One more song that takes my breath away every time I hear it. And not only am I going to try to convince you that it's a great song. I intend to prove that it is better than "Moby Dick" or "War and Peace" or any other classic novel you can name.
Here we go.
The song is called "Austin" and it's by this pearly-toothed gentleman here. His name is Blake Shelton:
I'm not going to link to any of the sites that'll show you the lyrics. You won't get the full impact of the song that way. Go download it. Emusic.com will give you a free 50 song 30 day trial. Download this song and "November Rain" and "Hang on, Sloopy" plus 47 more of your choosing and then quit. Or if you prefer doing things the old-fashioned way, go buy Mister Shelton's self-titled debut CD, which I guarantee is worth the price of purchase just for "Austin" alone, but you also get the greatest prison-break-assisted-by-dogs-in-heat country song ever -- "Ol' Red" -- to boot.
Okay, so now that you've done your homework, let's examine this song and see why I have to pull off the road if it comes on while I'm driving, and why it blows "Moby Dick" out of the water and makes "War and Peace" look like a minor border skirmish.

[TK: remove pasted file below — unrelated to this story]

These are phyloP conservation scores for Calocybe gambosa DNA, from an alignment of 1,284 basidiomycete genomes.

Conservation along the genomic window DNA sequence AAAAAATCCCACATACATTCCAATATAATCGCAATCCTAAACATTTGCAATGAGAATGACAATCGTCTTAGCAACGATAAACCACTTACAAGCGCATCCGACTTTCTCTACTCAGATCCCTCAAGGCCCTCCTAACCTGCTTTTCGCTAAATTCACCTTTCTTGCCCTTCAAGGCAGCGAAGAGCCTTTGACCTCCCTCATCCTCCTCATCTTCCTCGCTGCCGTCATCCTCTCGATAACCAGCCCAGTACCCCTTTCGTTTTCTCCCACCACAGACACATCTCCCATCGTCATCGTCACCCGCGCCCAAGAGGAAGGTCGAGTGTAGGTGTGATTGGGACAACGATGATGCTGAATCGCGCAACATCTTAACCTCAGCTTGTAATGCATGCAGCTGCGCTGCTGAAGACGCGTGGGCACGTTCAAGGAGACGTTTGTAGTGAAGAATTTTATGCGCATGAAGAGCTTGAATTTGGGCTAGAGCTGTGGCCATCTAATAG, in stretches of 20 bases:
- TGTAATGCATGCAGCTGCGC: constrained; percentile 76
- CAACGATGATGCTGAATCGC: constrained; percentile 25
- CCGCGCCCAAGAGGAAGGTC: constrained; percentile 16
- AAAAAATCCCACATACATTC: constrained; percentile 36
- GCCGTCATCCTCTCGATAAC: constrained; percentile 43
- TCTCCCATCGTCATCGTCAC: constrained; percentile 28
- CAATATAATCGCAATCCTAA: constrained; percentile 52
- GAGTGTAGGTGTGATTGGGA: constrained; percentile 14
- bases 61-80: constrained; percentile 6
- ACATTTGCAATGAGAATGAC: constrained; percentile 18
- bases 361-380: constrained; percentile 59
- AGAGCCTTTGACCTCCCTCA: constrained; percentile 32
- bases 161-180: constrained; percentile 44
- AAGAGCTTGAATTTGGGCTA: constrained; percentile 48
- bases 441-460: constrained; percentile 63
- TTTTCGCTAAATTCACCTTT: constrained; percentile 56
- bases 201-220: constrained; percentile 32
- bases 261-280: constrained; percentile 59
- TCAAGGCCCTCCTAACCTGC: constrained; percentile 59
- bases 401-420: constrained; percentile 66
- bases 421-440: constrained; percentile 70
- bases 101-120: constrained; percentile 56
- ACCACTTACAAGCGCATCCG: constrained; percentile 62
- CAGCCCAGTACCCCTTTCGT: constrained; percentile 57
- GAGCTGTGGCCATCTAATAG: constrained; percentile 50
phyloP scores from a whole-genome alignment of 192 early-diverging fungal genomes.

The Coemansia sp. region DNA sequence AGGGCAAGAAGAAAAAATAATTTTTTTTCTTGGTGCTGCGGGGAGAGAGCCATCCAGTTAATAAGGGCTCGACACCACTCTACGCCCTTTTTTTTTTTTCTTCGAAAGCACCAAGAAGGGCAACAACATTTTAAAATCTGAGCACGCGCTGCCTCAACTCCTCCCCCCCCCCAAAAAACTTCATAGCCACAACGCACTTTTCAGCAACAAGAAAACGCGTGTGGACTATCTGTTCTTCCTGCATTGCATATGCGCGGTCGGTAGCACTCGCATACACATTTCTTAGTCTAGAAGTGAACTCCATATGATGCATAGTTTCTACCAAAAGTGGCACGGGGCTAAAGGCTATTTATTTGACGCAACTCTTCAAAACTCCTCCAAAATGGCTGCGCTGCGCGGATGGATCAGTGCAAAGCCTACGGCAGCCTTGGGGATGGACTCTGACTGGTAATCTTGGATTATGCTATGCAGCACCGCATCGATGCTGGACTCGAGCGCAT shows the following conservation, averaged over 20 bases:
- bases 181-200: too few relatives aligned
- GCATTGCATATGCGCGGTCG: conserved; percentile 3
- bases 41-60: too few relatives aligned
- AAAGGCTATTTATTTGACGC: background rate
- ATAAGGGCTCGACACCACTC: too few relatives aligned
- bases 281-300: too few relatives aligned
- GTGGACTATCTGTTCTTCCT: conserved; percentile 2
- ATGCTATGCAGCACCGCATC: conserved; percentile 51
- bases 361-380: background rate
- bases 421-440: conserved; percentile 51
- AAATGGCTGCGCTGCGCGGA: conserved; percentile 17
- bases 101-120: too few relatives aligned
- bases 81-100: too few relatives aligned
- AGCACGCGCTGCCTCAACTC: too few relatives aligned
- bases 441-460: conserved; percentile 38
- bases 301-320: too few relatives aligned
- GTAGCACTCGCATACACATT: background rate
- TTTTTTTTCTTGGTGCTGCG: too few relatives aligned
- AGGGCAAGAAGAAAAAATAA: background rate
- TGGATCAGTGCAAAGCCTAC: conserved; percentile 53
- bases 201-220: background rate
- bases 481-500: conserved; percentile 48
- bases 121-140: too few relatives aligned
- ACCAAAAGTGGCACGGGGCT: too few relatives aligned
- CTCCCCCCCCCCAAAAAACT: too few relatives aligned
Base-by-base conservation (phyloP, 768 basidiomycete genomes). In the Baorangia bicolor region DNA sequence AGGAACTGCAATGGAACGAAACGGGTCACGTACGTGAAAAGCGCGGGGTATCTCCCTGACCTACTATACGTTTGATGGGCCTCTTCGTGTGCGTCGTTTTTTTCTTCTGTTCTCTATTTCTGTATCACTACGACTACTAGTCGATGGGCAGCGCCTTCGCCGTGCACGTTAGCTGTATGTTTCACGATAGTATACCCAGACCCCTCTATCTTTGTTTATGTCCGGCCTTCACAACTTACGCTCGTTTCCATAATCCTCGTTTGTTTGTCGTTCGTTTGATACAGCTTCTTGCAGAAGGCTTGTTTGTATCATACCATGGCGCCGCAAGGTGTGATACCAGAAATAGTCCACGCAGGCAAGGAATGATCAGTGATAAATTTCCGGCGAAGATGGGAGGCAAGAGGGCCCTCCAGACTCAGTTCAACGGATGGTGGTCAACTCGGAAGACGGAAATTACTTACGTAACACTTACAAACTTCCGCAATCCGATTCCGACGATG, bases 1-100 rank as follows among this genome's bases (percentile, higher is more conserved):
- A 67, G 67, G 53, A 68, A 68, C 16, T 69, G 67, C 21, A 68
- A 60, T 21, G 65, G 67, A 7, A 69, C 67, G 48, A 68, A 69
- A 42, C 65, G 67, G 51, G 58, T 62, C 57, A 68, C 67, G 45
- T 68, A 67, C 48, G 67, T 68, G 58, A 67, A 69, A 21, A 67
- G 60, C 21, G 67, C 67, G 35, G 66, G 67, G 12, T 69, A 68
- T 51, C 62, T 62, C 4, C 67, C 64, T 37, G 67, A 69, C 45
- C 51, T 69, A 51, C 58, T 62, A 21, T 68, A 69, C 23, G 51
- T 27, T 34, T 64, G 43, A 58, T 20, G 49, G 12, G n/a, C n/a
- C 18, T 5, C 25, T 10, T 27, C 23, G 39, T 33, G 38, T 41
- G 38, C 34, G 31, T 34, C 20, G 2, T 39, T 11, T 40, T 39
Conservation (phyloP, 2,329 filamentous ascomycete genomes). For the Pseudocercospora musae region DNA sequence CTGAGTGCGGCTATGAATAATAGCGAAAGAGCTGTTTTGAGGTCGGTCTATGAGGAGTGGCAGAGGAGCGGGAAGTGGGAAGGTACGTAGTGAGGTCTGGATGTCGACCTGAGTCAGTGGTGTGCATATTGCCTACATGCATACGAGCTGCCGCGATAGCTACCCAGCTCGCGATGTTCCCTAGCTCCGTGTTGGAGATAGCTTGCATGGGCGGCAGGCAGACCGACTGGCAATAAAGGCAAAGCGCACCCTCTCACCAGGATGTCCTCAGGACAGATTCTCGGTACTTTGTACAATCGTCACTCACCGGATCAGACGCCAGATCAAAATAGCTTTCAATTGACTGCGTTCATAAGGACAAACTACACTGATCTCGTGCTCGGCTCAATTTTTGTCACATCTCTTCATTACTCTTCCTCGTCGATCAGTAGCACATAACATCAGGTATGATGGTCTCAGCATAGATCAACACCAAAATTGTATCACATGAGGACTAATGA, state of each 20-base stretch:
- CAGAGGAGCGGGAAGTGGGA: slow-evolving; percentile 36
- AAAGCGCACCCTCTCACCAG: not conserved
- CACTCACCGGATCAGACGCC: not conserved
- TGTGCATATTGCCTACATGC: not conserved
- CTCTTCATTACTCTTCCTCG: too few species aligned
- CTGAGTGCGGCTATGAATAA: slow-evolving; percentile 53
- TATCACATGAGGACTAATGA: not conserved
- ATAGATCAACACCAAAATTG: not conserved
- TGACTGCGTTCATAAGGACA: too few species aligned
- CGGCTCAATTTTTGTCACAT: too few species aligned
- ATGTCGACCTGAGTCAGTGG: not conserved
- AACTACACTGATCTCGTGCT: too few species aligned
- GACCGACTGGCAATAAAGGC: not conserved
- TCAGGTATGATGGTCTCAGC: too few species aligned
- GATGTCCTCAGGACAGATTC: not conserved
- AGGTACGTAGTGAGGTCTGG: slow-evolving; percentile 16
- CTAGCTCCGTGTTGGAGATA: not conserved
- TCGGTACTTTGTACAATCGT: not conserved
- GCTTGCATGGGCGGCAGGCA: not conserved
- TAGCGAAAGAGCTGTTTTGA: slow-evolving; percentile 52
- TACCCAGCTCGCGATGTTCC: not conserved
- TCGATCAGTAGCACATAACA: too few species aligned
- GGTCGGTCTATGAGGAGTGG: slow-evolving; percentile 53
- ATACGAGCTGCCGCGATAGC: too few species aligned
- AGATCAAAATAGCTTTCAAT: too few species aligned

The girl leaves the guy, goes home to Austin to clear her mind. One year later, she calls him up, gets his answering machine which says that the car he had advertised has been sold, if it's Tuesday night he's out bowling, and if you're trying to sell something then get lost.
And "P.S. if this is Austin, I still love you."
She can't believe it, of course. That's a hell of a long time to carry a torch. Three days later she tries again, gets a similar message about his weekend plans and the exact same coda. This time she leaves her number -- that's it, just a number. He calls her back and now she does a dead-on, heartbreakingly romantic riff on his outgoing message, and then she tells him live and in person that she still loves him. They're reunited, and I'm on the side of the road, emotionally drained and digging around for a Kleenex or something to wipe my eyes with.
Love does last. Axl was right. But this is not the needy clingy dependence that so often passes for love in much popular music, and is perhaps best exemplified in the most overrated country song ever "He Stopped Loving Her Today." The guy in "Austin" is not sitting around, underlining "I love you"s in old letters and waiting to die. He's getting on with his life, fishing, bowling, playing ball, telling telemarketers to go to hell. But the love is always there.
A masterpiece, right? But still just a nice little 3 minute song. Surely it doesn't compare with Tolstoy or Melville, does it?
This is a quote that has stuck in my mind ever since I read it. The only thing I've forgotten about it is where I found it and who originally said it, but it speaks for itself as far as truthfulness:
"Every novelist is a failed short-story writer, and every short-story writer is a failed poet." Because one of the main missions of an artist is to get his point across as completely and as succinctly as possible, because as the Bard put it, "Brevity is the soul of wit." He could have shortened even more: "Brevity is the soul."
In other words "Austin" is what Tolstoy would have written if he could've.